ideals of western civilization, can not be adequately treated without an exhaustive review of the history of the nations of eastern Europe. However, a short resume of Polish characteristics will suffice to give an idea of the type of the race and result which may be expected from the great wave of Slavic immigration now sweeping over us.
For the two hundred years succeeding the close of the fourteenth century, Poland was the leading power of eastern Europe. Her 20,000 square miles was the seat of what was, to all intents, a vast republic, for, though her elective king was responsible only to her nobility, this nobility was so large and so accessible and eager to maintain the political equality of all its own members, that the constitution, though it conferred rights only upon the privileged classes, carried out in reality the idea of almost unlimited freedom for the individuals of that class. Had this very numerous nobility of freedom born a still larger proportion to the total population, the self government of the nation would have been an accomplished fact, for the ideas of political reform and the extension of privileges to all classes were already beginning to make themselves felt when Poland was caught between the upper and nether mill stones of foreign tyranny, and her national identity crushed out forever by the treachery of Prussia and the soldiers of the Russian throne. Since the last partition of Poland in 1795, her people have not been given the chance to exercise the capacity for self government which they had undoubtedly developed to a high point when overtaken by the series of misfortunes which resulted in the loss of national identity. There are many reasons to think that this capacity is not wholly dead, but only lies dormant, awaiting the propitious changes of fortune. At the same time it must be conceded that the Pole possesses, in common with all Slavs, a peculiar combination of eastern and western ideals that makes his fitting into an Anglo-Saxon civilization a problem of great complexity. For, while he loves political freedom almost to the point of insanity, he is easily caught by the glitter and pomp of a throne. Confiding by nature, the mere promise of the unscrupulous Napoleon was sufficient to make him offer up his life upon many a bloody battle field.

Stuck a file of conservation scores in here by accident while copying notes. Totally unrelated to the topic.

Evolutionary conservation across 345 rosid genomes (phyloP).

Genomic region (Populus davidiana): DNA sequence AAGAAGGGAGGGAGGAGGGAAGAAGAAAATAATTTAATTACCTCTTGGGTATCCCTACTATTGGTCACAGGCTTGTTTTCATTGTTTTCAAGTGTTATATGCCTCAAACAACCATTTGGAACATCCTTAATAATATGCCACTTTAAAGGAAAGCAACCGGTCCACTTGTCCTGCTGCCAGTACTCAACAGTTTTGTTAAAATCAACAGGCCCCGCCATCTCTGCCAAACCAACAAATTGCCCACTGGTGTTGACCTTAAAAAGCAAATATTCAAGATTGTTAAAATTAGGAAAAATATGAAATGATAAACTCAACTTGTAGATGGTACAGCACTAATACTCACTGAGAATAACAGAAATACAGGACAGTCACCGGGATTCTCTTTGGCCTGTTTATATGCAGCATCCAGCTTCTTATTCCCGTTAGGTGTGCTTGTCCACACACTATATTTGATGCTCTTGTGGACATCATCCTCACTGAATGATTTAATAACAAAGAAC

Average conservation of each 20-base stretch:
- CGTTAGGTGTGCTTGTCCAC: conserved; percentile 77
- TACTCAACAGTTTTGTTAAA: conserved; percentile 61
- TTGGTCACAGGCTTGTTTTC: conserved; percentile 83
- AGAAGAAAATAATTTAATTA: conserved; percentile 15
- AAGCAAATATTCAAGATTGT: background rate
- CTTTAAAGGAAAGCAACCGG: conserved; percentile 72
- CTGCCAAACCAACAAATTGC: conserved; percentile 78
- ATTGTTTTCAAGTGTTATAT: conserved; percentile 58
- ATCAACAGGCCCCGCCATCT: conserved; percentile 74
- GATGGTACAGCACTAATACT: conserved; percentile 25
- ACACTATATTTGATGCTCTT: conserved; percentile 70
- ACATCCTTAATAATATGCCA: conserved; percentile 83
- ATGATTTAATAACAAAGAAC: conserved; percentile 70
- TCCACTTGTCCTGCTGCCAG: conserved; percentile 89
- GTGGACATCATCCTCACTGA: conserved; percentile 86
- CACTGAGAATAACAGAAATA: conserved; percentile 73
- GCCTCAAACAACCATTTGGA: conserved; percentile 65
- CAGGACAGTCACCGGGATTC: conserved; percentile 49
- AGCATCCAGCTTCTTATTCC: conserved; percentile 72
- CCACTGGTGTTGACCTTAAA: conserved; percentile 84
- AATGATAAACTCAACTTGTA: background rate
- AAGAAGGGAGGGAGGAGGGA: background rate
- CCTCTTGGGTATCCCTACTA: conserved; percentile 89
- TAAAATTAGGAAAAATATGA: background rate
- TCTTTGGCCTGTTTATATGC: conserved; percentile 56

As the Poles are, individually, poor business men, easily imposed upon by the commercially minded Hebrew, to whom the generosity of a political asylum was time and again extended when he was driven and harried from almost every other country in Europe, so are they, in the aggregate, poor political economists, and have thus always been worsted in the fields of diplomacy as well as in trade. Whereas they possess the greatest intellectual gifts, being almost universal linguists, and contributing great names to literature and science, they are apt to be versatile rather than profound, and are prone to waste their efforts in unpractical fields of endeavor. Though courteous and brave, their love of individual freedom is sometimes carried to the point of anarchy, and